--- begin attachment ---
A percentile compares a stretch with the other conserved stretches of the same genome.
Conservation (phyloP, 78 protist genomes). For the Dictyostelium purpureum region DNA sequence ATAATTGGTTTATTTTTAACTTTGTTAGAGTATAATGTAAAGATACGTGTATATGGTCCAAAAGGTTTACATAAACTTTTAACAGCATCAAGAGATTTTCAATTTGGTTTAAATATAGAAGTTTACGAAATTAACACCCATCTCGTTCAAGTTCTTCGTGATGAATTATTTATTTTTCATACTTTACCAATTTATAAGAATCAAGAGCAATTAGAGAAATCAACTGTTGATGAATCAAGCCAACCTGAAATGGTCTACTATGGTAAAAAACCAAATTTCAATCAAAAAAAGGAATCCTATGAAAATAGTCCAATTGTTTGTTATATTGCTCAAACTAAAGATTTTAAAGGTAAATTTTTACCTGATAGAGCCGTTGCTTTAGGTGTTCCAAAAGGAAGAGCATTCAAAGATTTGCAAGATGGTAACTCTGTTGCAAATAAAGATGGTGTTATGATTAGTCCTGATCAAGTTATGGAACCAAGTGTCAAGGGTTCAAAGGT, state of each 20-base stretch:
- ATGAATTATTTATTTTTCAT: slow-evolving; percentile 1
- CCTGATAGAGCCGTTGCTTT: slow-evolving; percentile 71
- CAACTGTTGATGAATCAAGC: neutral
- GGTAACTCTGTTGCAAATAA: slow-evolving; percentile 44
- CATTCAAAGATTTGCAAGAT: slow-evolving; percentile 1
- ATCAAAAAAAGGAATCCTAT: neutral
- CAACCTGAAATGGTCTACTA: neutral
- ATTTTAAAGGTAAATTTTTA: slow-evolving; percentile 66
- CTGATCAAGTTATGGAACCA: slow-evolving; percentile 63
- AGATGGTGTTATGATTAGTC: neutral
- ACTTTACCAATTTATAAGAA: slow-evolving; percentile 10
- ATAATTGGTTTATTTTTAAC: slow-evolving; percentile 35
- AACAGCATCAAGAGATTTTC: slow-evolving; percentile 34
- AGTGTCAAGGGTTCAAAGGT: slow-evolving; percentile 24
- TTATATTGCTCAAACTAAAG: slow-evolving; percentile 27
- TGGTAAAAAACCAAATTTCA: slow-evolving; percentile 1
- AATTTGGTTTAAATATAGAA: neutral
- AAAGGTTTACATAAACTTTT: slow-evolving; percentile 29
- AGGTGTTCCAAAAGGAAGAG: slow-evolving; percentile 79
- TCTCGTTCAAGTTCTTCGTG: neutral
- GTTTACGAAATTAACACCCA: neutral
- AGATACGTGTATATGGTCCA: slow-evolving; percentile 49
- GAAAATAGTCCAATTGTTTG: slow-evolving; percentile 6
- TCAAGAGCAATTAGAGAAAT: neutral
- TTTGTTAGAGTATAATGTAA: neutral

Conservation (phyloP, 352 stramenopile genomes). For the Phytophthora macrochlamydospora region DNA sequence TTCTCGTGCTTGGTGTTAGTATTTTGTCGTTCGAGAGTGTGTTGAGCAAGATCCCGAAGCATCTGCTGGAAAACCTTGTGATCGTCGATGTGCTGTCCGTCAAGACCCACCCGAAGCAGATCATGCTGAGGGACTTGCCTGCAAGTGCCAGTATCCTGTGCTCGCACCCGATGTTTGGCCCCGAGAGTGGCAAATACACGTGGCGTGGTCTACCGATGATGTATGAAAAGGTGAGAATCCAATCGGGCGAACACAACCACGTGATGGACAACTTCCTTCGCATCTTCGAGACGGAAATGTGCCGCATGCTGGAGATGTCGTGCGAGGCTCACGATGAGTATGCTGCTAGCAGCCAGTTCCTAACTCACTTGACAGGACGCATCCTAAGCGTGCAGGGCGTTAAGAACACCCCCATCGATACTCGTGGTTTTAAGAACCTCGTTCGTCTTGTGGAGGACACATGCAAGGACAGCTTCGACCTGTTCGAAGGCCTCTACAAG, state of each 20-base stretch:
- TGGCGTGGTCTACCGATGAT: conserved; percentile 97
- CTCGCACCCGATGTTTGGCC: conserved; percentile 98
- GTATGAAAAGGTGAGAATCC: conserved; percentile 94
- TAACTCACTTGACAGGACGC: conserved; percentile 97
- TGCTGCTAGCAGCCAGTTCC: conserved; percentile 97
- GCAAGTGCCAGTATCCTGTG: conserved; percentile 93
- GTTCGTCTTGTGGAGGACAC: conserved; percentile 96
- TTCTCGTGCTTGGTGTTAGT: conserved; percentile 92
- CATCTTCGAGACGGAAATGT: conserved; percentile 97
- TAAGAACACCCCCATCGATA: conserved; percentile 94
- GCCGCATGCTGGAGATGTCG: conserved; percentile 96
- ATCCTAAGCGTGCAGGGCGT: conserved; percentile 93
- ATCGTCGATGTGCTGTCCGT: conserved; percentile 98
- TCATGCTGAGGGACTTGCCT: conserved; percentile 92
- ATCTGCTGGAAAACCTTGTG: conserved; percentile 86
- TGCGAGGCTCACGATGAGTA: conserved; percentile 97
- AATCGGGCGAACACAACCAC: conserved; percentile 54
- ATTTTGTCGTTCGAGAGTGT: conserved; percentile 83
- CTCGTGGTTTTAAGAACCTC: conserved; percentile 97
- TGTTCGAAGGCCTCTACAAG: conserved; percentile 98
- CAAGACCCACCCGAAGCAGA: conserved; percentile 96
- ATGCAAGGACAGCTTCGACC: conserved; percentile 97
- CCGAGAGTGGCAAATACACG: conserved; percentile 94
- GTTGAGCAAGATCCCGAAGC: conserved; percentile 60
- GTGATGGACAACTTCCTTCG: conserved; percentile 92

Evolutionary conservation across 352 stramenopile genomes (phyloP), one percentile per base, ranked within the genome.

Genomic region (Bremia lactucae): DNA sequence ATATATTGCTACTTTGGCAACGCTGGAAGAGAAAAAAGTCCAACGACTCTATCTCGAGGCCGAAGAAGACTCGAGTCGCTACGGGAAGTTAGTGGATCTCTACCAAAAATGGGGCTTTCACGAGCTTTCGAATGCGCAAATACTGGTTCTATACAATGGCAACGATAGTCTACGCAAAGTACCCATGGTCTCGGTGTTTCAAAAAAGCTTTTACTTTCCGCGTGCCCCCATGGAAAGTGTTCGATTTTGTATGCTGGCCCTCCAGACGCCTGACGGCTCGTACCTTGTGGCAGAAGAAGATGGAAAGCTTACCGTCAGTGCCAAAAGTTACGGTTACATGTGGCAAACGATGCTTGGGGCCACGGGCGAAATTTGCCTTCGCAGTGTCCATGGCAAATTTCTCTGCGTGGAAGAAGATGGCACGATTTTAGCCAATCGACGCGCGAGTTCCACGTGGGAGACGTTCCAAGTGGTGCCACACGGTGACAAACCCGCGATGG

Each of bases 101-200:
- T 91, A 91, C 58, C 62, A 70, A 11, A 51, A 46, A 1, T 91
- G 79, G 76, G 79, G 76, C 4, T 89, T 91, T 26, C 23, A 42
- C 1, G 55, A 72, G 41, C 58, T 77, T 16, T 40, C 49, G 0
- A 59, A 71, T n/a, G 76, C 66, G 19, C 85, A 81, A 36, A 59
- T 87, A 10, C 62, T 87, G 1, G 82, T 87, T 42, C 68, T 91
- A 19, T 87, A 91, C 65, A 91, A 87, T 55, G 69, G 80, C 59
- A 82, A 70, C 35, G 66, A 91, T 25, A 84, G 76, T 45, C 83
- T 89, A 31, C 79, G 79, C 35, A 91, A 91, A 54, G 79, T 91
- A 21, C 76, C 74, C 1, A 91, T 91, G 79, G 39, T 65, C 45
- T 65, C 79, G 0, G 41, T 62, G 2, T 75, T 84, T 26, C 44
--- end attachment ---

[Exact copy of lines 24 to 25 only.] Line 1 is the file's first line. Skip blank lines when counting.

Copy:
- AGATACGTGTATATGGTCCA: slow-evolving; percentile 49
- GAAAATAGTCCAATTGTTTG: slow-evolving; percentile 6